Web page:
It's one of the most asked questions among farmers this year: “How are we going to contend with high fertilizer prices?”
“Going back to 2004, fertilizer prices have just about doubled,” says Glen Harris, University of Georgia Extension soil scientist. “And it's not the fault of your fertilizer dealer. There are a lot of reasons for increased fertilizer prices, and we just have to deal with them — you can't make good corn without fertilizer.”
When nitrogen prices increased, it was blamed on natural gas, says Harris, and when lime prices increased, it was blamed on freight costs. “In general, everything is up because of supply and demand, and not just in the United States but worldwide. The global population is growing and the United States is a cheap market. If they can sell it somewhere else globally, they will. China has 1.3 billion people and 55 percent of them are farmers. There are 300 million people in the U.S. and about 2 percent of them are farmers,” he says.
With fertilizer prices being so high, farmers need to pay more attention to the details of selecting and applying fertilizer, says Harris.
“Soil testing is important — that's how we find out what the crop needs, and that includes lime. It's all about getting the most from fertilizer nutrients that you can use. With corn and cotton, we talk about nitrogen because it is the element we need in the largest amount,” he says.
Of course, he adds, growers don't soil-test for corn, but those who are cutting back to the bare minimum on nitrogen can use tissue testing to insure they haven't cut back too far.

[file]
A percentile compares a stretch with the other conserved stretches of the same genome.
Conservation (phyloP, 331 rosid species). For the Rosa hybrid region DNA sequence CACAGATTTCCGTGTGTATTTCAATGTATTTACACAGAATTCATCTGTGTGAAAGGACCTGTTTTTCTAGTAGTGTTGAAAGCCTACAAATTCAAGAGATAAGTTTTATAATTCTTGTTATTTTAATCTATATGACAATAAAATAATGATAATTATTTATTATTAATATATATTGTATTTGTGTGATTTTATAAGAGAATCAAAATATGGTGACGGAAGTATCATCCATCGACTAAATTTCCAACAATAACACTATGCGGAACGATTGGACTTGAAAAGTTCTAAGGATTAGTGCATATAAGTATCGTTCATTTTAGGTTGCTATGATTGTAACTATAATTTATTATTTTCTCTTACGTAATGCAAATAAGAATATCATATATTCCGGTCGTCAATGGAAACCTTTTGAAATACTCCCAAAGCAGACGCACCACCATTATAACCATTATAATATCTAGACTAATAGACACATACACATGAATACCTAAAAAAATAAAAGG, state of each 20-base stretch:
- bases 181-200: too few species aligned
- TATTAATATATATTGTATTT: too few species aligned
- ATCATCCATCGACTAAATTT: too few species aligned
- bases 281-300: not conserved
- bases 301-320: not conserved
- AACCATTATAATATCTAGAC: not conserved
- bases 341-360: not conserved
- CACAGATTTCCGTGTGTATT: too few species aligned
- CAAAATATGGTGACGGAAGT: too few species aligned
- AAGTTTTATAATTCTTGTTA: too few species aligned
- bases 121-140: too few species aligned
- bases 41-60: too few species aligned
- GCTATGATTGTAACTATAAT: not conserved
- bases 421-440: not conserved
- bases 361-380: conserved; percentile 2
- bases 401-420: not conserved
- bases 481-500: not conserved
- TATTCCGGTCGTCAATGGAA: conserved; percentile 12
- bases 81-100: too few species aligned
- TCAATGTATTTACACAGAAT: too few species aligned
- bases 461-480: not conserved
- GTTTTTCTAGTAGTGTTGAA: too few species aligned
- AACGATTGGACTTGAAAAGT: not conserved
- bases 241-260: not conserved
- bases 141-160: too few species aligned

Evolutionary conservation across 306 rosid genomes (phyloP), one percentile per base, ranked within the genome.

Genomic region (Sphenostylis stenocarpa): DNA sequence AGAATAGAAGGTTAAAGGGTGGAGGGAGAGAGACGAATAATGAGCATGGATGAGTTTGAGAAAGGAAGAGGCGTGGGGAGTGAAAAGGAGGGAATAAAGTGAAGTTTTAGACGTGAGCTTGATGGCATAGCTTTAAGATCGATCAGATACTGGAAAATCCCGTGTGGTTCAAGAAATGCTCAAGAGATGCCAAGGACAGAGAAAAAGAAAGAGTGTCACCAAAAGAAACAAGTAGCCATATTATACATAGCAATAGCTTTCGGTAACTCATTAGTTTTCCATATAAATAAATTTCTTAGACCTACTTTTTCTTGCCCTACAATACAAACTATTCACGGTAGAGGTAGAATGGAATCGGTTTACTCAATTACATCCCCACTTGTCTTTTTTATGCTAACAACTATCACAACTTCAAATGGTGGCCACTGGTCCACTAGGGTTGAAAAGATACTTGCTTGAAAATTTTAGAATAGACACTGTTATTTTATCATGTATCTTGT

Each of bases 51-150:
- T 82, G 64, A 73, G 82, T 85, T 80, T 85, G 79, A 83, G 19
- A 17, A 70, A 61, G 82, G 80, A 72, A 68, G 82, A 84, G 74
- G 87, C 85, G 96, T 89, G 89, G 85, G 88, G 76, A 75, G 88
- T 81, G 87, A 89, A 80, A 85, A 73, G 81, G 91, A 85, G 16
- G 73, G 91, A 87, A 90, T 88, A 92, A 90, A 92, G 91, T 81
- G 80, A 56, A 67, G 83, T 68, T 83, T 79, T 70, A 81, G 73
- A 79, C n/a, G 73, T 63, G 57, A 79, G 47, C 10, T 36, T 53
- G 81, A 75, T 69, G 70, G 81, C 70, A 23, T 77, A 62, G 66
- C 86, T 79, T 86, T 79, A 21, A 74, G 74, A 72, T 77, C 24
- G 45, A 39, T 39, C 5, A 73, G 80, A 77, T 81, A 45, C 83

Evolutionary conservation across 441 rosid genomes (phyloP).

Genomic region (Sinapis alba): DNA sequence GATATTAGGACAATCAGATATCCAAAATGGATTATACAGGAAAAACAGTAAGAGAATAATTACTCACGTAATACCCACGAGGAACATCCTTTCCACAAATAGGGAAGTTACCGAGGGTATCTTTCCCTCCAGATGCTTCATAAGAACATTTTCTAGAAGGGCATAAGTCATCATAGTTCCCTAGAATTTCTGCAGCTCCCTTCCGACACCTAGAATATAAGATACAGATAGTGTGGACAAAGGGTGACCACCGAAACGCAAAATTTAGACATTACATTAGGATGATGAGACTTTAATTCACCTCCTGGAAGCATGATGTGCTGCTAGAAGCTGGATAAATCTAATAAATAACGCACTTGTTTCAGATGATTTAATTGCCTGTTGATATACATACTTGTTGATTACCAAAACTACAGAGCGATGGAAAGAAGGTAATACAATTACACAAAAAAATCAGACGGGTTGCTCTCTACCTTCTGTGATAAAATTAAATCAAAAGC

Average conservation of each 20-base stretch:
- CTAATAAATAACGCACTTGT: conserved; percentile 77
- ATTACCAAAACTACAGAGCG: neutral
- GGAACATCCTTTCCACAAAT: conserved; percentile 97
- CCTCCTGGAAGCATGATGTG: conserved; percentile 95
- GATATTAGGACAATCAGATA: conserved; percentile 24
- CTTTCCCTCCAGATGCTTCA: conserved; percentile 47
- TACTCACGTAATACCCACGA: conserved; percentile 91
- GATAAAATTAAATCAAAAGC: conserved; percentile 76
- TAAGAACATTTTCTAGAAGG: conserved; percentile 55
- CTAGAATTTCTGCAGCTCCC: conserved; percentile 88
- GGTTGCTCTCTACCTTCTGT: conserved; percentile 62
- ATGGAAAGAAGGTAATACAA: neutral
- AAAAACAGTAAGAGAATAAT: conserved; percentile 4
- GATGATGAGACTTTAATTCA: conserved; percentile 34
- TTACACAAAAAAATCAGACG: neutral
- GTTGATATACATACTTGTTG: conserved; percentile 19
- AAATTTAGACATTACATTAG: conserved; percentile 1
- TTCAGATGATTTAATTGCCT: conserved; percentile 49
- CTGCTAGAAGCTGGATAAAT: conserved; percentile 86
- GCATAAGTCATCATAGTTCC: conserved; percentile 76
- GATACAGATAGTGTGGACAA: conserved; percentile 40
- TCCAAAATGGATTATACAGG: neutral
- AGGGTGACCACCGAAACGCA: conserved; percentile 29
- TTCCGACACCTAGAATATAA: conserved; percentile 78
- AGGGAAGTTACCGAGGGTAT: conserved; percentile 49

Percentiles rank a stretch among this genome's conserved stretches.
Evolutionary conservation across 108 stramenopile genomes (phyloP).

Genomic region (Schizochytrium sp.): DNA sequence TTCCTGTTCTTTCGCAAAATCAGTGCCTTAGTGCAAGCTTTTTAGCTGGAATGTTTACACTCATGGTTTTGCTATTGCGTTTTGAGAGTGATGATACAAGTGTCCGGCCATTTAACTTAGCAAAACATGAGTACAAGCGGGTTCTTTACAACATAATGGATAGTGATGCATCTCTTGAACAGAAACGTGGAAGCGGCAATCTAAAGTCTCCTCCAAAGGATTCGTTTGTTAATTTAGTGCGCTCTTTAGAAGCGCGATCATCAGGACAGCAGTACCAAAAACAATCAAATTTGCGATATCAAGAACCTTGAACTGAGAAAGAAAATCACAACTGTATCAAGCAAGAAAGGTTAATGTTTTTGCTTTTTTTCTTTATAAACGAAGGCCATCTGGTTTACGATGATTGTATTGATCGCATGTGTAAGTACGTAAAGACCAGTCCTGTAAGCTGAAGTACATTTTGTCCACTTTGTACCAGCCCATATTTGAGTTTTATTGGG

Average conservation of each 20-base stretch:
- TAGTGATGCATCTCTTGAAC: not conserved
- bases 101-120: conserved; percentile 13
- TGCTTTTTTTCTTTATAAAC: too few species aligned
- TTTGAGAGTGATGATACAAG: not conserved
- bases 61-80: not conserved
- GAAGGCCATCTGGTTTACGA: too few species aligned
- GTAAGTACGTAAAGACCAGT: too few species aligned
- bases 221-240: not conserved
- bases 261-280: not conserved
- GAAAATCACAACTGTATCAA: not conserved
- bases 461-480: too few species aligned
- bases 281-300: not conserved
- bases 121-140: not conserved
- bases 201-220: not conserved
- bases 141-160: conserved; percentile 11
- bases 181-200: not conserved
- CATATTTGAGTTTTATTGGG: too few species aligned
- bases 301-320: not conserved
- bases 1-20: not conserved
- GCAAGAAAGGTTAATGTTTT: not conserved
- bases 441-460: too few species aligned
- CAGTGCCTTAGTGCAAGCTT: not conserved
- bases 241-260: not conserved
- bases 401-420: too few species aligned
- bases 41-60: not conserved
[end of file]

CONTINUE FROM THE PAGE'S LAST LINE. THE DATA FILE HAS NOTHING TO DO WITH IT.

Anytime fertilizer prices increase, Harris says he gets calls on fertilizer placement, including banding and timing. “In south Georgia, with our sandy soils and decent rainfall or rainfall plus irrigation, split applications for variable nutrients like nitrogen are critical,” he says.
Growers also are paying more attention to the form of nitrogen. “There are several forms out there, and they all work if we use them correctly. You can price them out to see which one is the cheapest. We're taking a closer look at that and trying to figure out what will work the best for us and which form we can use,” he says.
Whenever you talk about doing different things with nutrients, it's important to make a distinction between the nutrients, says Harris.
“We talked about split-applying nitrogen because it's mobile. But phosphorus is not mobile. And you have to remember the nitrogen cycles because nitrogen is so complex. There are a lot of places where we can get nitrogen into system, but there also are a lot of places in the system where we can lose nitrogen. Phosphorus pretty much stays wherever we put it, and potassium is somewhat in between the two and is relatively mobile,” he says.
To combat high fertilizer prices, growers have to deal with several factors together, including soil testing and placement, says Harris.
“I'm getting a lot of questions on banding. We band our liquid nitrogen a lot, but we're getting questions on whether or not you can also band P and K. It's a longstanding Extension recommendation that we really don't think you can gain a lot by banding P and K if your soil-test levels already are at medium or high levels. That means if you have a low soil-test P and K, you might actually get an advantage from banding.”